BATON ROUGE, La. (WAFB) - In the past several months, the vaccine for hepatitis A has become part of the routine conversation between many parents, their children, and doctors.
“We’ve been asking everybody when they come in this summer. Hep A outbreak is in Livingston Parish. Let’s go ahead and get your child vaccinated,” Dr. Michelle Flechas said. “And I can tell you, I haven’t had anybody tell me no yet. Everybody has taken it.”
Dr. Flechas is a pediatrician at Our Lady of the Lake Children’s Health Clinic in Baton Rouge. Nurses at the health clinic have made the same walk to the medicine cabinet for the past few months to prepare the hep A vaccine. Dr. Flechas says that’s a good thing; about 100 kids have gotten the shot.
“What I tell my patients is that if I wouldn’t give it to my own child, I wouldn’t offer it to your child,” she said. “I can tell you a bunch of parents have been coming in and actually asking for it. This Louisiana outbreak has got a lot of parents afraid.”
As of July 26, the Louisiana Department of Health (LDH) confirmed more than 400 cases of the disease.
Among the hundreds of patients out there fighting the virus, the youngest is a 5-year-old child, according to LDH. More than half the people diagnosed have been hospitalized, officials say.
Unfortunately, doctors say the hep A vaccination hasn’t been around long enough to make sure everyone is covered.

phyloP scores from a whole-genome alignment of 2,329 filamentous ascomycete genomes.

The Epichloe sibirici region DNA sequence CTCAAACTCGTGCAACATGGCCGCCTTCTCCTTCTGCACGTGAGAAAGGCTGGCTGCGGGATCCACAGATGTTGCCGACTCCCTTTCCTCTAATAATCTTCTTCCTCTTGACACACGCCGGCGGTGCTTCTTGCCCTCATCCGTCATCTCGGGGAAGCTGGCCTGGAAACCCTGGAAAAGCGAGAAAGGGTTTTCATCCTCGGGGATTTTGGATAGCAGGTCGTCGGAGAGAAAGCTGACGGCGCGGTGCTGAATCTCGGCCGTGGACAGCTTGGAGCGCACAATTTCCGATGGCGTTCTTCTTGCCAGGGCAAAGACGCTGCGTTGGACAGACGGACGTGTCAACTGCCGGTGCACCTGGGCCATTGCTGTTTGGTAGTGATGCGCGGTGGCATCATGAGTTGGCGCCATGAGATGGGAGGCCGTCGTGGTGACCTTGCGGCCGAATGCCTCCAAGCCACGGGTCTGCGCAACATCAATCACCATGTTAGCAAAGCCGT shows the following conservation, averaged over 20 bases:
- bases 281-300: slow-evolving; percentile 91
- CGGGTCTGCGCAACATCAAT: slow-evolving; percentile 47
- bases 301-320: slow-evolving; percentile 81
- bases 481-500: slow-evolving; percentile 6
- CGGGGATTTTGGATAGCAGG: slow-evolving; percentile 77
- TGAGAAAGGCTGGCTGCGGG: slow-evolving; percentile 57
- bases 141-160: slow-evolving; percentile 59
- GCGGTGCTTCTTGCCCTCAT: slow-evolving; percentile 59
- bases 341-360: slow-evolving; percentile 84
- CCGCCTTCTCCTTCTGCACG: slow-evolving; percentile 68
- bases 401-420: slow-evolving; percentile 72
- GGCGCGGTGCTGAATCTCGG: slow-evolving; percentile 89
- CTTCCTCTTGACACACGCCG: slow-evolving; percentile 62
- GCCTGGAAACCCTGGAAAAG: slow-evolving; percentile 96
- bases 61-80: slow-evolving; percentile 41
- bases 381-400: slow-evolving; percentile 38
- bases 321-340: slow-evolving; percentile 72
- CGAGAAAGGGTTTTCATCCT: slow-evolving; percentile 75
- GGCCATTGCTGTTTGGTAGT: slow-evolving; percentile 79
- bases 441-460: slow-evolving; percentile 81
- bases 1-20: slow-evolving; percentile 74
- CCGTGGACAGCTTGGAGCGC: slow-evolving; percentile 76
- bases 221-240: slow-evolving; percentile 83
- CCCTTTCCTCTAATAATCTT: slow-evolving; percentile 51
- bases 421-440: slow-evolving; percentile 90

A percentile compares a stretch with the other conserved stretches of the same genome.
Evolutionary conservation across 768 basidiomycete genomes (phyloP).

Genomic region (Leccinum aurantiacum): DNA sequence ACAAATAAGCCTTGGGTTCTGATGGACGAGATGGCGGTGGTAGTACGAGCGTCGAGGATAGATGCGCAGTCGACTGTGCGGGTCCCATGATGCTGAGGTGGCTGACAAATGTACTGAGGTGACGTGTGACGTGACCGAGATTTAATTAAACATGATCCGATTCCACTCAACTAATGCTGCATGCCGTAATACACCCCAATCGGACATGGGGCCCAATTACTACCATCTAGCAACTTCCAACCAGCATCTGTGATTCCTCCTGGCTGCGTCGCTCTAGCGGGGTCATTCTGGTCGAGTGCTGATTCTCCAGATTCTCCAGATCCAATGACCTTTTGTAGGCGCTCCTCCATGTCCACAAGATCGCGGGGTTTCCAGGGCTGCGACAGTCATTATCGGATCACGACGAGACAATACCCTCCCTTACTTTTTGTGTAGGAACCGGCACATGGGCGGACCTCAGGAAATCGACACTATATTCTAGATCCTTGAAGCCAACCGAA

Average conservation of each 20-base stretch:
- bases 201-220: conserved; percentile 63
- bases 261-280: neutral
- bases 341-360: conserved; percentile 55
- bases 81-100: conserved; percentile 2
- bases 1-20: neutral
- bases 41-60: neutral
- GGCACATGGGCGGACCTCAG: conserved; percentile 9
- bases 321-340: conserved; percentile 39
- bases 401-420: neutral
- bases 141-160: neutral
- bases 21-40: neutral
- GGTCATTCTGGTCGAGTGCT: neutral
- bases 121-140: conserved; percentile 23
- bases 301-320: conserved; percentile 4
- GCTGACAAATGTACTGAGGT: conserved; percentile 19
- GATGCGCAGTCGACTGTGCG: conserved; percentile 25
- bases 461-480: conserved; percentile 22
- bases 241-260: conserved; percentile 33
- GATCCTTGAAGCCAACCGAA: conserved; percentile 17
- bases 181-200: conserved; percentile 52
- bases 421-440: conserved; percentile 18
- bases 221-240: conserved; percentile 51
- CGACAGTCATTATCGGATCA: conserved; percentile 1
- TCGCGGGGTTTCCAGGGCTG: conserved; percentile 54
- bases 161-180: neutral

“Any child that’s between 0 and 11-years-old should have had their hep A vaccine already because it became part of the routine vaccines at that point. Any child 12-years-old and above, it was not part of their routine,” Dr. Flechas explained.
That means some kids and many adults are playing catch up, or at least Dr. Flechas thinks you should. The medicine lasts for up to 20 years.
“The hep A vaccine is a series of two, so it’s day one and then again six months from now,” she said.
One way hep A is contracted is by eating or drinking something that has been contaminated, for instance, when someone with the virus goes to the bathroom and doesn’t wash their hands, then cooks your food. To avoid passing the germ along, consider frequent trips to the sink.
“Of course before you go out to eat,” Dr. Flechas said. “But also, just throughout the day, when you’re at school. So many kids have so many germs, runny noses, coughs, and colds.”
Experts are encouraging parents to bring their child to get their back to school vaccinations as soon as possible.